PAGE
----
Set within its updated seventeenth-century context, many of the play’s principal themes take on fresh clarity within this sophisticated environment. The tragedy’s powerful oxymorons, for example, attain renewed emphasis through the marked distinction between Macbeth’s brutality and the polished, cultured society which has nurtured it. In a world which is both “fair” and “foul” at the same time, a number of other important opposites stand out in stark contrast to each other—including dark/light, sin/grace, salvation/damnation, discord/concord, desire/performance, good/evil, angel/devil, and heaven/hell—all of which help to characterize a play which was itself suspended precariously between the extremes of the Middle Ages and the Renaissance.
Similarly, Dean Mogle’s exquisite early Jacobean costume designs—including ruffs, high collars, and a slightly looser silhouette than previous Elizabethan styles—delineate a society in which sumptuous and colorful courtly clothing masks the depravity within many of the principal characters. “Mock the time with fairest show,” Macbeth warns his wife prior to the killing of Duncan; “False face must hide what the false heart doth know” (1.7.82 83). A further important clothing motif can be seen in all the ill-fitting garment images in the play. Usurping a great king’s throne, Macbeth has literally and figuratively stepped into clothes that are too big for him. As Angus says toward the end of the play, Macbeth feels his title “Hang loose about him, like a giant’s robe / Upon a dwarfish thief” (5.2.21 22). These and other prominent clothing images in the script take on a new emphasis in the Utah production’s seventeenth-century costuming that would not have been so apparent in a more traditional medieval setting for the play.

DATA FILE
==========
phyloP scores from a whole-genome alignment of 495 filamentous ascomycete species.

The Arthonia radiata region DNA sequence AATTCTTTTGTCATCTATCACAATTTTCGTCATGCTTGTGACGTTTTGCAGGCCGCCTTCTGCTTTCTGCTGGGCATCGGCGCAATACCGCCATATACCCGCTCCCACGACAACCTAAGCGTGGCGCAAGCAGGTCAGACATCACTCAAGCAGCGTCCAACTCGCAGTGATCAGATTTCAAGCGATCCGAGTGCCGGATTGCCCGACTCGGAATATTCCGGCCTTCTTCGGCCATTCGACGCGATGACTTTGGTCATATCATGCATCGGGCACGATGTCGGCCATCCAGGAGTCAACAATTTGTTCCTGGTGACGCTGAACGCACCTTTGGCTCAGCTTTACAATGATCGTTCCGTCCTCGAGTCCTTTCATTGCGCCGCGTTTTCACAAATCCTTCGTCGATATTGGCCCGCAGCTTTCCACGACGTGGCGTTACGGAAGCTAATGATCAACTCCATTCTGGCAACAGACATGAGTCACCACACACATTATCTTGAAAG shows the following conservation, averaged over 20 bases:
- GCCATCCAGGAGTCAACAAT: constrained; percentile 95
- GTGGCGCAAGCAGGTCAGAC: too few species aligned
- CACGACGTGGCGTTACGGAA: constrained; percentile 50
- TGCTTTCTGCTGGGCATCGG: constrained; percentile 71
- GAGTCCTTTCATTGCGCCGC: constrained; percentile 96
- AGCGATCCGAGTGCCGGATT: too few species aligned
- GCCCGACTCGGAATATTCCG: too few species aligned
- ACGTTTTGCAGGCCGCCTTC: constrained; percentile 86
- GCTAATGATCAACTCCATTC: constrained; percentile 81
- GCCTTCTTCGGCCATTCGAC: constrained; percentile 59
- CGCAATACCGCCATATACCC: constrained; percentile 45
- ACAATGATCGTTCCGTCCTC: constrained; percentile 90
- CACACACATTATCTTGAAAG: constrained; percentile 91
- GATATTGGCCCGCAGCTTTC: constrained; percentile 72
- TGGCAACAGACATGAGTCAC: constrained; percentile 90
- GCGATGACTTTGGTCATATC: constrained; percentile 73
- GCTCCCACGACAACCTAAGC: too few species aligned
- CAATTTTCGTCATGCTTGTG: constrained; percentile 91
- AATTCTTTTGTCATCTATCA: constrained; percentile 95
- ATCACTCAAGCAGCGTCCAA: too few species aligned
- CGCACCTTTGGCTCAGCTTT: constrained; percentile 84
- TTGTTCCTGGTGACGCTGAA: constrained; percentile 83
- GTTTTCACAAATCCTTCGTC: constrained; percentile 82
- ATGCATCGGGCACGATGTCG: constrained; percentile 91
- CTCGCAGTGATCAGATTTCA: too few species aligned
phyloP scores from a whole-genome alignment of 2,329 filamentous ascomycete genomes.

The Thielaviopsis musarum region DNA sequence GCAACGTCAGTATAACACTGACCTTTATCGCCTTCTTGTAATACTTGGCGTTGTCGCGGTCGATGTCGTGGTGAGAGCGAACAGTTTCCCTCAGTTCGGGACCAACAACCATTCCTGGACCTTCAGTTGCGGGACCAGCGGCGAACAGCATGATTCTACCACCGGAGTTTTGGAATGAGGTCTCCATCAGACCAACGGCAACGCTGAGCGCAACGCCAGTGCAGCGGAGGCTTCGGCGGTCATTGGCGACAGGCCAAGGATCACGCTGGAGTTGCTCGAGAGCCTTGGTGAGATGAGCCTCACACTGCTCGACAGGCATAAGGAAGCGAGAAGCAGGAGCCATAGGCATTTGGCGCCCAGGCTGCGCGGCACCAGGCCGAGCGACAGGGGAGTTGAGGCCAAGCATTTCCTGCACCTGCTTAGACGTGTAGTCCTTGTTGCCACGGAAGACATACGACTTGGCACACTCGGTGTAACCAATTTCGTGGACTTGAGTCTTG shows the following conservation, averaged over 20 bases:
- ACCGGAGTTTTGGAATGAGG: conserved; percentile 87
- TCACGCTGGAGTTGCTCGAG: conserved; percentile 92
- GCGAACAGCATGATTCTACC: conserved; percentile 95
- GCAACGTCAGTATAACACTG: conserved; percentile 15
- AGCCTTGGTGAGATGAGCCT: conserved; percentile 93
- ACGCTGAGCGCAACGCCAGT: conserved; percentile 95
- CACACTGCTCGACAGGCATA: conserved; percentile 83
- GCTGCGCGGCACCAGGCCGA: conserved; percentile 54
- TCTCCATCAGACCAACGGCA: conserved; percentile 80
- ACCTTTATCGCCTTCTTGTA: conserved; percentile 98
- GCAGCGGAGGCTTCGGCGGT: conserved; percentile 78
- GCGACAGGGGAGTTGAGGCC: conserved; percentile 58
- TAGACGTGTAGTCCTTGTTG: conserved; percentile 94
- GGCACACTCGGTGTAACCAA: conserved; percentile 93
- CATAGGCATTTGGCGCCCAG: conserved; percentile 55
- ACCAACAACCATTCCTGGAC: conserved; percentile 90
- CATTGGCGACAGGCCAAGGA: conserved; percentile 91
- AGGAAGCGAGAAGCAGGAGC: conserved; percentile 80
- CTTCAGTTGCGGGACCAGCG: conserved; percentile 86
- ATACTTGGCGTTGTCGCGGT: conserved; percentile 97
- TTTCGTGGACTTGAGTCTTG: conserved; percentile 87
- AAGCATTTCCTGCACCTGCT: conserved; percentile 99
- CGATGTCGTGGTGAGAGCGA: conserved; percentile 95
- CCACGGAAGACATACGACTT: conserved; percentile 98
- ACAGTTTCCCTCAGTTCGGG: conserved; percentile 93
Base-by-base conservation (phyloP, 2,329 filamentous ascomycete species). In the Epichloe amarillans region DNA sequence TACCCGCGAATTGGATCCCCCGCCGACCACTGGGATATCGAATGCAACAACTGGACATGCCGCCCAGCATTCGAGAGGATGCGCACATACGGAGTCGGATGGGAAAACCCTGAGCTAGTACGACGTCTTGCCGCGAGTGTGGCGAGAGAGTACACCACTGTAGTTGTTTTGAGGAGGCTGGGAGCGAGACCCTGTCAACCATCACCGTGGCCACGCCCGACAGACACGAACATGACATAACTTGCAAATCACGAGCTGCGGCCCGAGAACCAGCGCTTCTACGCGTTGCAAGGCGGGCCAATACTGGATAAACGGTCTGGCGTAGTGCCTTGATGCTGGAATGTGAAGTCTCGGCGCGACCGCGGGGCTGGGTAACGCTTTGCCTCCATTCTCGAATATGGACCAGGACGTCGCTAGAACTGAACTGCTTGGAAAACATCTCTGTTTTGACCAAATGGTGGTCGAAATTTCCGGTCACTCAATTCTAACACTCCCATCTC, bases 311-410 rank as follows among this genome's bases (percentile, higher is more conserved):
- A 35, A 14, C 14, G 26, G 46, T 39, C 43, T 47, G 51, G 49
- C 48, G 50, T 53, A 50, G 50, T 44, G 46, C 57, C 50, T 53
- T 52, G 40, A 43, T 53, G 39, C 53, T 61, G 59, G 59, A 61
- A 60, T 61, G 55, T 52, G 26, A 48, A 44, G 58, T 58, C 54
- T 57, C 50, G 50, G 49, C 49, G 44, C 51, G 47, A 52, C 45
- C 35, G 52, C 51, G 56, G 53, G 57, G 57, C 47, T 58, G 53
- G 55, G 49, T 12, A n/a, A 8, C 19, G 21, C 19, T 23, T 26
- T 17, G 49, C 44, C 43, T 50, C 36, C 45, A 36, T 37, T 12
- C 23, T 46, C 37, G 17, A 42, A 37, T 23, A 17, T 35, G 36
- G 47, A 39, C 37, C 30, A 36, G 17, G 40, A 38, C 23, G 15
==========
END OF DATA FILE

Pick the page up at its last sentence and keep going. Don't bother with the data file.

Other important themes likewise find renewed definition within this production’s more modern world. The sexual inversion, for instance, in which Macbeth gradually takes on more “womanly” characteristics while his wife assumes the dominant male role, seems somehow more appropriate in this post-medieval, pre-feminist updated society, while all the references to fathers and sons telescope reality from the eleventh century to the Jacobean era through the witches’ pageant of successive kings. This same time travel is also evident in Macbeth’s oft-stated desire to see into the future so that he can control his own fate. In addition to his reliance upon the witches’ prophesies, Macbeth has a number of other moments in the play during which he looks forward in time. Having been named thane of Cawdor in act 1 scene 3, he exclaims in an aside about the kingship that “the greatest is behind” (117); and later, in act 5 scene 5, informed by Seyton that his wife is dead, he replies that “She should have died hereafter” (17). In fact, his entire “tomorrow, and tomorrow, and tomorrow” speech which follows is an ironic realization that all his attempts to forecast and control the future have been in vain. Similar references to sickness and medicine, the divine right of kings, sexual energy, pregnancy, blood, death, omens, beast imagery, innocence, the corruptions of power, the loss of faith, and knowing one’s “place” in society all likewise gain renewed strength through director Robert Cohen’s decision to update his production to Jacobean Scotland.
In the final analysis, this movement forward in time brings the play several steps closer to our own world, which makes Shakespeare’s early seventeenth-century script of an eleventh-century historical story more accessible and meaningful than other more traditional productions of the play. Macbeth and Lady Macbeth are like us in their ambition, love of power, and desire to manipulate their own future. Consequently, the “newness” of the set and costumes invites us into a world very like our own, where evil is seductive and believable, yet reprehensible nonetheless.